For singles who are motivated to marry, dating isn’t a pastime. It takes on a strategy and focus on your goals. Granted, you’re not trying to rush down the aisle or marry the first good-enough prospect that comes along. But you’re also not willing to waste your time in a relationship that’s not going anywhere. And if you’re over 40, how long to date before marriage is an even bigger consideration than it is for 20- and 30-somethings.
As a dating coach, I work with clients across the dating spectrum. Many are in their late 20’s and 30’s and are looking for their first-and-only fairytale wedding and happily-ever-after.
But many are nearing mid-life, are already there, and/or are considering besides first marriages, a second marriage after divorce or even widowhood.
And I don’t give the same advice to my younger first-timers as I do to those over 40. How long to date before marriage is a factor that has to be taken seriously. If you’re in the market for finding true love, you have to consider things that younger singles can sometimes put aside for a while.
One thing I’ve noticed with some people approaching or in mid-life and are never married is a tendency to “float through life.” They go along with no timeframe for their relationship life as if they have all the time in the world. Or some may not be interested in becoming part of a couple.
On the positive side, that can be a testament to being comfortable with who they are and the life they have created.
On the flip side, however, it can also be a statement of not taking your relationship goals seriously. At least not seriously enough to have a strategy and timeline. And if you don’t think about time, you may run out of it and miss out on your goals.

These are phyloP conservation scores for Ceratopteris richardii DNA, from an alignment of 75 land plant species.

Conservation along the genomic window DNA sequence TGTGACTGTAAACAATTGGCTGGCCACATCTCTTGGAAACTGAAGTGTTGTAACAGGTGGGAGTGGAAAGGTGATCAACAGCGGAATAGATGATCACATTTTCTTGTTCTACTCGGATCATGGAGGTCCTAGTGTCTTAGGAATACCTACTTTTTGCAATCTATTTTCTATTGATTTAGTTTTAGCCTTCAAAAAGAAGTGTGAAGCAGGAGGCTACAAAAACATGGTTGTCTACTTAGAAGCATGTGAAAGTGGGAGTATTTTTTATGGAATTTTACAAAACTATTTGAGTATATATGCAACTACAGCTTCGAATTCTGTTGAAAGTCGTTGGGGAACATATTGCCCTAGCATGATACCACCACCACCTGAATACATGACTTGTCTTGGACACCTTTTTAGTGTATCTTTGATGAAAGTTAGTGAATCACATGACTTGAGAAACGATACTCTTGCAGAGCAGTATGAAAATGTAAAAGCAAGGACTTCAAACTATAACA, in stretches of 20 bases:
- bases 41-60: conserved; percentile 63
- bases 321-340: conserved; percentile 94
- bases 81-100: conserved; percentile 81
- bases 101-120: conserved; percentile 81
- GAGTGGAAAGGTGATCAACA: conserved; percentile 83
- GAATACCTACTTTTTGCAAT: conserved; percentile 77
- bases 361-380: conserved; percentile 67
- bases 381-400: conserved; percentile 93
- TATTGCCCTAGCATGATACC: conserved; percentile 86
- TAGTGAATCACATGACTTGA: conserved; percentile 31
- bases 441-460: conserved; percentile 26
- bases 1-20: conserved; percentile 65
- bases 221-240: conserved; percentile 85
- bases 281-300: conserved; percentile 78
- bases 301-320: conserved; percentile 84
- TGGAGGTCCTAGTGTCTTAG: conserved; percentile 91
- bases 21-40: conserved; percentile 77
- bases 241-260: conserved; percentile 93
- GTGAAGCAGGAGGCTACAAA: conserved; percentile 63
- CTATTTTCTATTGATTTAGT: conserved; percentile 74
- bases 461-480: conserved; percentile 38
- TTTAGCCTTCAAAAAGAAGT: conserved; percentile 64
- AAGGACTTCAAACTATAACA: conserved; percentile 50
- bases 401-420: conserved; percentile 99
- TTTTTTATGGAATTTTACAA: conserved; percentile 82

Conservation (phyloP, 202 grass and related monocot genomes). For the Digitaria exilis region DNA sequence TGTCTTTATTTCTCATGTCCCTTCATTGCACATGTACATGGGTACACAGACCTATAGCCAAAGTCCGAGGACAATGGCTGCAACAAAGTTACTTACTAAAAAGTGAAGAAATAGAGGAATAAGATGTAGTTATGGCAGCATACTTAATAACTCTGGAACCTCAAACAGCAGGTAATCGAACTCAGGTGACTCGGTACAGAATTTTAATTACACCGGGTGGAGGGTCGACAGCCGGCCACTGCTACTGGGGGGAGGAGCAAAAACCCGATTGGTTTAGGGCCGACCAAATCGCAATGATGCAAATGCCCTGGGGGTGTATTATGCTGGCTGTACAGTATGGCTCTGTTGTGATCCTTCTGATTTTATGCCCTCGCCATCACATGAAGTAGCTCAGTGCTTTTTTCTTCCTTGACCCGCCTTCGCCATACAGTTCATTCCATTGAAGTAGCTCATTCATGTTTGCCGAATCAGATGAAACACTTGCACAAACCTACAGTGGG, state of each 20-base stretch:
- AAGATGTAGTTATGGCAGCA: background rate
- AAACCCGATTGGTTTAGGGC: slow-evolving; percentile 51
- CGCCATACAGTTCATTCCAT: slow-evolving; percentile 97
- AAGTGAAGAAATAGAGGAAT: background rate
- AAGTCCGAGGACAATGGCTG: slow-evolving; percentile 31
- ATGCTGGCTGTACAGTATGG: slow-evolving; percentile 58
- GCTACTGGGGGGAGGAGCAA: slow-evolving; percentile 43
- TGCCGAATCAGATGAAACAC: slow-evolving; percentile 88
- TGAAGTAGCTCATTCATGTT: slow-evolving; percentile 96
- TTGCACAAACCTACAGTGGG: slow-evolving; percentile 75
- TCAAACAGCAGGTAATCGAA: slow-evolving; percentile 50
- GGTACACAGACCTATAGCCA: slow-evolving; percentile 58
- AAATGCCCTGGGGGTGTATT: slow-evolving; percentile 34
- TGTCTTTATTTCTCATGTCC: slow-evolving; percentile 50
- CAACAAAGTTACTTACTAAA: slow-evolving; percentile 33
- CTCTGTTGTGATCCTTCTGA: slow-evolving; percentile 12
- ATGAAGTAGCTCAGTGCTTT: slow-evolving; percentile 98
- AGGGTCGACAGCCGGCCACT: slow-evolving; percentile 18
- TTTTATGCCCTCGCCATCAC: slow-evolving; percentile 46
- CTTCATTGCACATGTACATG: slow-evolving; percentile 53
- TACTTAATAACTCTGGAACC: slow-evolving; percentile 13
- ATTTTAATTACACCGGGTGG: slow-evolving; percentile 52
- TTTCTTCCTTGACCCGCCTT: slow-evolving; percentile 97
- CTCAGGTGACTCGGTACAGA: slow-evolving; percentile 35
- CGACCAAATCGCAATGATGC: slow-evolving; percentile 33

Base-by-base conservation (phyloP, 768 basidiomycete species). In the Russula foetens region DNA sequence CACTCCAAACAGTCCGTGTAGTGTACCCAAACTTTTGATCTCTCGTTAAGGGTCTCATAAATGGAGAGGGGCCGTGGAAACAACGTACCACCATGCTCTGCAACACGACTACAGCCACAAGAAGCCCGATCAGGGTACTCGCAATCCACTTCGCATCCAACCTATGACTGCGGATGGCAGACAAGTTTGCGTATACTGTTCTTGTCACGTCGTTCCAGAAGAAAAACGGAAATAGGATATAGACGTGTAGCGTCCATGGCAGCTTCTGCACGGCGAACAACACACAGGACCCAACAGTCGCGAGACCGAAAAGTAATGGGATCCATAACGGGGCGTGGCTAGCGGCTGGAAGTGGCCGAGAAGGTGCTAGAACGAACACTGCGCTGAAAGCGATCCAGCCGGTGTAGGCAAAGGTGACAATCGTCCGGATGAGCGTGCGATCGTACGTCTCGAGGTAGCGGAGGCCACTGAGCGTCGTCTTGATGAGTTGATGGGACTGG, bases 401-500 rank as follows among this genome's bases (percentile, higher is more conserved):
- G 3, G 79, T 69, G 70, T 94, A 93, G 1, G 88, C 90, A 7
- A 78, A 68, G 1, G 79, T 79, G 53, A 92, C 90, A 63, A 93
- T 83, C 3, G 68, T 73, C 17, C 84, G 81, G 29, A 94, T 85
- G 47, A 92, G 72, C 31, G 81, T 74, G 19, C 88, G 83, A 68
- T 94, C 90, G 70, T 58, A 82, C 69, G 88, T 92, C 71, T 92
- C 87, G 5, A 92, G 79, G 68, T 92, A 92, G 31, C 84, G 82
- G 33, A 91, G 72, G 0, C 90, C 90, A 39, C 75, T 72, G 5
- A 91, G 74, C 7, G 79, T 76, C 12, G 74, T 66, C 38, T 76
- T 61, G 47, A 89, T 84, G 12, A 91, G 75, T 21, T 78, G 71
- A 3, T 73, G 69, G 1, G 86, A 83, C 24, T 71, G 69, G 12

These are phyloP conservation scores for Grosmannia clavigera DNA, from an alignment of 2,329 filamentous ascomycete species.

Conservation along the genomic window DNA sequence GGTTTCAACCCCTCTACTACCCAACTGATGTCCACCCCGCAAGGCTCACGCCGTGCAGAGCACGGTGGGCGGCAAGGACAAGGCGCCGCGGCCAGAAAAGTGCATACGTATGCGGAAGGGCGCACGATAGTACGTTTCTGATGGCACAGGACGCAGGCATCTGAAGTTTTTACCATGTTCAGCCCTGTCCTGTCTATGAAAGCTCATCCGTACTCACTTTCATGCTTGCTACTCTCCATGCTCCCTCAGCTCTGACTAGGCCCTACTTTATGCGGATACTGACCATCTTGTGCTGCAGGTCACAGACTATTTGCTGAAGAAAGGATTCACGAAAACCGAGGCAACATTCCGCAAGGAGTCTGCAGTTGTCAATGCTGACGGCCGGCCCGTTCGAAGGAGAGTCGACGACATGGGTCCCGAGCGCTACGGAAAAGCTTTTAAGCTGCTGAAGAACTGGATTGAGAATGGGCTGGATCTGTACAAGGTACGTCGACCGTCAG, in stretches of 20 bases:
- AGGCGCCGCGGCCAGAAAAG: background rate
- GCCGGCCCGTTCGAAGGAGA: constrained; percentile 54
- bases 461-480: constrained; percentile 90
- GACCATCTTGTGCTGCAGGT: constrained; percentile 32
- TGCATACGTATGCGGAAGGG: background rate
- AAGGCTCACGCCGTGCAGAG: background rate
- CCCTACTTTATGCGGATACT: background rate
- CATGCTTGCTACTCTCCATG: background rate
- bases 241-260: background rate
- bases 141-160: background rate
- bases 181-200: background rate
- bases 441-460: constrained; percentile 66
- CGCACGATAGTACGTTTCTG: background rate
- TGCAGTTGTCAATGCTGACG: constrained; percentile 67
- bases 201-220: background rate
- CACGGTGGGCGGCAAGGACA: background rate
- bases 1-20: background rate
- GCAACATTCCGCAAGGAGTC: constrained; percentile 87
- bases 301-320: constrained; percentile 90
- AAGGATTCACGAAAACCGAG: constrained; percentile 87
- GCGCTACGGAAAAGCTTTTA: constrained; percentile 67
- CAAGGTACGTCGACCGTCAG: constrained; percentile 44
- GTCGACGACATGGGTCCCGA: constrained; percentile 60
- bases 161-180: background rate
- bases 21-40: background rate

Common recommendations that couples date for a minimum of a year or two before marriage are only guidelines. And they really have more to do with readiness for marriage. How well do you know yourself? How well do you know your partner? What kind of relationship experience from your past has helped shape your relationship experience in the present? Have you learned from your past relationships, or do you repeat the same mistakes with the same kind of partners?
You would hope that with age comes wisdom. And with wisdom comes the ability to make confident judgments and decisions more quickly than when you were younger. Hopefully, by the time you are over 40, you’ve filtered through your values, opinions, needs, and wants. You can quickly articulate your non-negotiables. You know what’s essential for your fulfillment in life and what’s just a matter of preferences and desires.
I generally advise my younger clients to date for longer periods of time precisely because they’re usually still getting to know themselves. And you can’t deeply know someone else until you know yourself well.
Take Debbie, one of my mid 30’s clients. She was a shy accountant. I got her to go out of her comfort zone and there she met Steve at a singles event for young professionals. He was in his early 40’s, divorced with no children. There was an immediate attraction and they started dating right away. They even moved on to exclusivity within a month’s time. When Debbie left our coaching, she and Steve were an “item.” Within a year’s time of their meeting, Debbie shared with me that they got engaged – right on schedule!
But when you’re over 40, how long to date before marriage really comes down to your readiness. Sometimes all you need is someone guiding you with a timeline and a strategic perspective on what to look for.